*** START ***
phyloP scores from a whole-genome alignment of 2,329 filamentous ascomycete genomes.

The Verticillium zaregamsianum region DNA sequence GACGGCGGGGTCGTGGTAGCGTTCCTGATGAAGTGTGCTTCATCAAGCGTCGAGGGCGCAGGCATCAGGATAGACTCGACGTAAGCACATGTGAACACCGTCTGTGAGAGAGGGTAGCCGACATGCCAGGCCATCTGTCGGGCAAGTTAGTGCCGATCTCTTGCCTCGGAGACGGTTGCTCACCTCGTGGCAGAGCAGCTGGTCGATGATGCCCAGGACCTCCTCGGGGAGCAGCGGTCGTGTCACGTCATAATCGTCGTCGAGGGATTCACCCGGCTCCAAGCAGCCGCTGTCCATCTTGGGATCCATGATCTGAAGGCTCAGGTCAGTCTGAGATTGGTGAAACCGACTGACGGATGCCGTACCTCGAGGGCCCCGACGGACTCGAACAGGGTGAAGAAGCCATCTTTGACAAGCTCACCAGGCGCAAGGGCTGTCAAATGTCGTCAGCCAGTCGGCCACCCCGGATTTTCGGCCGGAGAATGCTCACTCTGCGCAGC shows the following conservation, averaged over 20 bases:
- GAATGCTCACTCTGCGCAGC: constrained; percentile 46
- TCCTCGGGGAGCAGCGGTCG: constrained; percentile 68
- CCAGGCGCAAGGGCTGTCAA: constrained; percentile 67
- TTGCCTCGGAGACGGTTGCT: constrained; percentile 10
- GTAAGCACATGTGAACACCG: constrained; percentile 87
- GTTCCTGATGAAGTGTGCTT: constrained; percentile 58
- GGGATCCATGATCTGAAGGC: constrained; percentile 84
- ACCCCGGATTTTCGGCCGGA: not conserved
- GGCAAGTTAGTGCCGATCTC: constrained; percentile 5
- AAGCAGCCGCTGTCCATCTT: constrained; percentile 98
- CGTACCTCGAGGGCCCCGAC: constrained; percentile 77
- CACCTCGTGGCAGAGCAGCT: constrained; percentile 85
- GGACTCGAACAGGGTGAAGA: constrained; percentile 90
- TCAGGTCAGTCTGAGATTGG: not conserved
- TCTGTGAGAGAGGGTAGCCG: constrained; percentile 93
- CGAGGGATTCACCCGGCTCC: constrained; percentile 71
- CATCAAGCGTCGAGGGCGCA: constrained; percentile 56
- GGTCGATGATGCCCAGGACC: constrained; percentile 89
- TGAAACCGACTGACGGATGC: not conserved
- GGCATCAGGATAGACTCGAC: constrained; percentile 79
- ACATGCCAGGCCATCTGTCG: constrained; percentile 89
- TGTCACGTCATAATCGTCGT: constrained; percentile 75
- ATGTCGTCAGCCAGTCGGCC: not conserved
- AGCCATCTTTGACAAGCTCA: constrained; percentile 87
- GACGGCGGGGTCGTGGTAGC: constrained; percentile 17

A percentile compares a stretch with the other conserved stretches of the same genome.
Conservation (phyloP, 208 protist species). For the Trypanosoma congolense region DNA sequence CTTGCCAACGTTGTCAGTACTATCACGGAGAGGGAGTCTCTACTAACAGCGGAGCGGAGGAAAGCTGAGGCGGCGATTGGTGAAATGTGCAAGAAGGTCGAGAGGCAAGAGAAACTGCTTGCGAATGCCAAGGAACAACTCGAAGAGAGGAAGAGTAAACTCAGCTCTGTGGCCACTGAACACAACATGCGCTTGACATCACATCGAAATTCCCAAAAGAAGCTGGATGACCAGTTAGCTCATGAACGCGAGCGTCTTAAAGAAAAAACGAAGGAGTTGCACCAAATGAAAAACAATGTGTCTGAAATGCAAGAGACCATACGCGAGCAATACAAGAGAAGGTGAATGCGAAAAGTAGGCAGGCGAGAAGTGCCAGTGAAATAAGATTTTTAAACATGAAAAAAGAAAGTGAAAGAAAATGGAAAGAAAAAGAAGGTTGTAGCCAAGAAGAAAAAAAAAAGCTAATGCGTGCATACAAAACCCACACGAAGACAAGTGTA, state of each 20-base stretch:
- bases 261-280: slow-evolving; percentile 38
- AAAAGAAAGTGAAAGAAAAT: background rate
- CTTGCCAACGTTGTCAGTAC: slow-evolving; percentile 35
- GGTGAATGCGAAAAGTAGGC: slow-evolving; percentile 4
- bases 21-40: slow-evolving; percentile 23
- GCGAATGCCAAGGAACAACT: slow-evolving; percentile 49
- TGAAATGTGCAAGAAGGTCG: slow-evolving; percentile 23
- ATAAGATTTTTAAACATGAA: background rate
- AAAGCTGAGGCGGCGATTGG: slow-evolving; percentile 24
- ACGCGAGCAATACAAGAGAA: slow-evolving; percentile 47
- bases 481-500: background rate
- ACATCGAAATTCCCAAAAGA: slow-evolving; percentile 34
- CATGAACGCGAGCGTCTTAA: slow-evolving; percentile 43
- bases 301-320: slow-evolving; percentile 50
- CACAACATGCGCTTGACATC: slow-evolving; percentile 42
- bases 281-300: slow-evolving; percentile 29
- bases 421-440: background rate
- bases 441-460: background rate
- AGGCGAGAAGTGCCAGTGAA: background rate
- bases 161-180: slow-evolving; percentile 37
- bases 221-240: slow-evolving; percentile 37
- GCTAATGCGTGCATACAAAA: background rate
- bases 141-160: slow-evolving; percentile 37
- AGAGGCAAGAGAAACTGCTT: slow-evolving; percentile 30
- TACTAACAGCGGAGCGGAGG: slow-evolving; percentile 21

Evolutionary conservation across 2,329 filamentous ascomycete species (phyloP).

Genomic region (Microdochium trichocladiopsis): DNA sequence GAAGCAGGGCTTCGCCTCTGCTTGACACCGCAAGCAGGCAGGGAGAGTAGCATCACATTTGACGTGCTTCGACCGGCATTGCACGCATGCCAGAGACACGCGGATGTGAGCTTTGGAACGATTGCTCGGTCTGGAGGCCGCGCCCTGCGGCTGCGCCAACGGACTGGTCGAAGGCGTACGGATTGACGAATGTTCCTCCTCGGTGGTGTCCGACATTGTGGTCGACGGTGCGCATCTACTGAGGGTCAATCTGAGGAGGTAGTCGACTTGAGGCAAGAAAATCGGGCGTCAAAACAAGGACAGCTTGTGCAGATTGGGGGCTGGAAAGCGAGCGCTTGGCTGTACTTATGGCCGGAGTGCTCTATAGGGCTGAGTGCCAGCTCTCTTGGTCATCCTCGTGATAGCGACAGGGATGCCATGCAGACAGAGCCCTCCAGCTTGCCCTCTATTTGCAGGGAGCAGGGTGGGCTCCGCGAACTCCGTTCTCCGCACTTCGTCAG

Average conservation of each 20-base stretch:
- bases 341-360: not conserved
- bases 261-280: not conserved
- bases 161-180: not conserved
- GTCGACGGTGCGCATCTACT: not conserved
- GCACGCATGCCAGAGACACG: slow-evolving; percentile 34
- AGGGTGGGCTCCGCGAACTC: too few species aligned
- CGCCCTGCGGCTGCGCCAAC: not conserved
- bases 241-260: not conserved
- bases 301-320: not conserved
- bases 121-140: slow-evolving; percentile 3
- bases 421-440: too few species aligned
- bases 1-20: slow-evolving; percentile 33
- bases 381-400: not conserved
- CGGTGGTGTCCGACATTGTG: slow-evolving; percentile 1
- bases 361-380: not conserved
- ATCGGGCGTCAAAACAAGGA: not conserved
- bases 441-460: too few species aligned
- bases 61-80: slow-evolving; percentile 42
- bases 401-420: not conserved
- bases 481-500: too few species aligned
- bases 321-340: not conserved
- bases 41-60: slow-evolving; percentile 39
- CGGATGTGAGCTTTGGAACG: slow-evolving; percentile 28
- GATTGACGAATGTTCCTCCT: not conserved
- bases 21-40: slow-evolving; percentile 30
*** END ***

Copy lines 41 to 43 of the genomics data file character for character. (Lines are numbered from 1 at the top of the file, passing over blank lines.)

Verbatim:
- ACATCGAAATTCCCAAAAGA: slow-evolving; percentile 34
- CATGAACGCGAGCGTCTTAA: slow-evolving; percentile 43
- bases 301-320: slow-evolving; percentile 50